Mollie Tibbetts, a 20 year old college student from Iowa, has been missing for three weeks. Her case has attracted an enormous amount of national attention and the current reward for any information about her disappearance stands at $300,000.
Mollie’s distraught father, Robert Tibbetts, recently told CBS News that he feels the case resonates because, "The situation with Mollie is so extraordinarily rare...it's the all-American girl who lives in a Norman Rockwell community, in love with the boy next door.”
While the exact number of missing people in the United States can be difficult to determine precisely because of the method of categorization used by the National Crime Information Center, some statistics do make clear that missing persons cases are actually not rare at all. And of the 650,000 cases opened last year, about 2.5% involved suspected abductions — about 45 a day.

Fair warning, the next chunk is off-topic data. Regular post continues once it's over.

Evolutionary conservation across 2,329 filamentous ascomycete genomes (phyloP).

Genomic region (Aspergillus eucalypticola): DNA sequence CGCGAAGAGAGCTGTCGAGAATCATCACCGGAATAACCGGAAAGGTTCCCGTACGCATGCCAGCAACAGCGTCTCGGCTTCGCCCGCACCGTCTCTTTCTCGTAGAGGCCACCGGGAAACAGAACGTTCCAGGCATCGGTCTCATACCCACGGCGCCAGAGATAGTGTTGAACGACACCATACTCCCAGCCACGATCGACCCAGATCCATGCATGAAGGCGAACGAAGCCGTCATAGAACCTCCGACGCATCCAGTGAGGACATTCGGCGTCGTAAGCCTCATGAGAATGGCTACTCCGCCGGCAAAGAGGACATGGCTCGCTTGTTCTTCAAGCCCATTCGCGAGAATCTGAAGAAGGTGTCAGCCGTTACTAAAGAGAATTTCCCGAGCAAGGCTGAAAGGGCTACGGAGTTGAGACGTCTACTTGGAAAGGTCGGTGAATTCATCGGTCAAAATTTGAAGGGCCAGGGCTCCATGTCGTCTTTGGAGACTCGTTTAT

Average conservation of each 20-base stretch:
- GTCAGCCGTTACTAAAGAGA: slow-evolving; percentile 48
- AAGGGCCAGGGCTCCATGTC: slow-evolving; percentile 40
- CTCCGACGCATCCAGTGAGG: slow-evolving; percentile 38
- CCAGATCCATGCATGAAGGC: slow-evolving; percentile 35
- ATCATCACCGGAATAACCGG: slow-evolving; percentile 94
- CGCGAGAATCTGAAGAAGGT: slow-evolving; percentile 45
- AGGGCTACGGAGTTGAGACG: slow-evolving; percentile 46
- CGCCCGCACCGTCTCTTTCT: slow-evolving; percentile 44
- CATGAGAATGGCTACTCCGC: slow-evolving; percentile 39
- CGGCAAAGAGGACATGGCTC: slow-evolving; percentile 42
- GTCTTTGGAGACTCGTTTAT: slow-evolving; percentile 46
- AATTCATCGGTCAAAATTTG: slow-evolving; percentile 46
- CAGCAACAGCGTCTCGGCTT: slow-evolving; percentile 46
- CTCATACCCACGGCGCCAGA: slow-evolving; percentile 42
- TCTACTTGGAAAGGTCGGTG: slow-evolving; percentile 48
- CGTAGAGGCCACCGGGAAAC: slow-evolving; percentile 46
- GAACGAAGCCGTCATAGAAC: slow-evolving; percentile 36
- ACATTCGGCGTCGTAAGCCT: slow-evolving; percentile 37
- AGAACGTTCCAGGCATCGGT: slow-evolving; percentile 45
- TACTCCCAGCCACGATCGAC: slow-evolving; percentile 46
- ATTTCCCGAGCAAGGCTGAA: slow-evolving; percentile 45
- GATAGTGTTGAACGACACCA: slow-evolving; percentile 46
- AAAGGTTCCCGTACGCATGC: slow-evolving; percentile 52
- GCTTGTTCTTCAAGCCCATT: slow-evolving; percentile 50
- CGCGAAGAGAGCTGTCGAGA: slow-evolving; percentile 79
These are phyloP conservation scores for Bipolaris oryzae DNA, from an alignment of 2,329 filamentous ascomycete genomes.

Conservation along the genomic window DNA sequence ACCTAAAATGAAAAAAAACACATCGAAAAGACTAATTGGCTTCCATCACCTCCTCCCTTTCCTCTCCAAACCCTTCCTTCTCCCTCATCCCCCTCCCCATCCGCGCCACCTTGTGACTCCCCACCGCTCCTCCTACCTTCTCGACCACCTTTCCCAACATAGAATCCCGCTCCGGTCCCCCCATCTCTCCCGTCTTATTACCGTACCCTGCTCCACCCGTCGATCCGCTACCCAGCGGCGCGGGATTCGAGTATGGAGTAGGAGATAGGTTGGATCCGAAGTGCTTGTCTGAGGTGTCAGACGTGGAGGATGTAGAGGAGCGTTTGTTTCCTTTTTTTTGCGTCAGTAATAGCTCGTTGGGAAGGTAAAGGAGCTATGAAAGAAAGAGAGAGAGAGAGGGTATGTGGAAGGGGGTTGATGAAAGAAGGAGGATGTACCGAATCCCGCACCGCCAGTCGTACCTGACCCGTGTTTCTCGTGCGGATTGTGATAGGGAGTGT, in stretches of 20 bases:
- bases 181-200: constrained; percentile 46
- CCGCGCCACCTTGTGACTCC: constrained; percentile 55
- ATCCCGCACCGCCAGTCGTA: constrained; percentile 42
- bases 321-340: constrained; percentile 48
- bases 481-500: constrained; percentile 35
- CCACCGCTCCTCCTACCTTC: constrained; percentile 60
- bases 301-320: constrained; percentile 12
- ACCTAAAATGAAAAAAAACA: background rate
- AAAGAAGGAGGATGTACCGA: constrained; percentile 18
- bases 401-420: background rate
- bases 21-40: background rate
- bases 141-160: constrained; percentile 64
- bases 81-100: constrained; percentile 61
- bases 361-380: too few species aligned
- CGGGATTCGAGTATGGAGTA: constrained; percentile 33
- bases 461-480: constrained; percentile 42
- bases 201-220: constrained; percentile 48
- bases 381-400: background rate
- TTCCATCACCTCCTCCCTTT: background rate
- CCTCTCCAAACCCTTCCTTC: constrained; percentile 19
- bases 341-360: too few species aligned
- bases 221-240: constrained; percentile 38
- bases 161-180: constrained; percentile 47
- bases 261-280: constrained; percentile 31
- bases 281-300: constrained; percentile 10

What also isn’t rare? The overwhelming national attention Tibbetts’ case is receiving compared to that of other missing women — particularly women of color. Research has shown that missing white children and women receive vastly more media attention than missing people of color, something we are continually seeing play out on mainstream American news programs.
Sadly, Tibbetts' disappearance is all too similar to cases of several Black women college students and other women of color who have been missing for years, but whose cases have only received a blip of media attention, especially not from national outlets.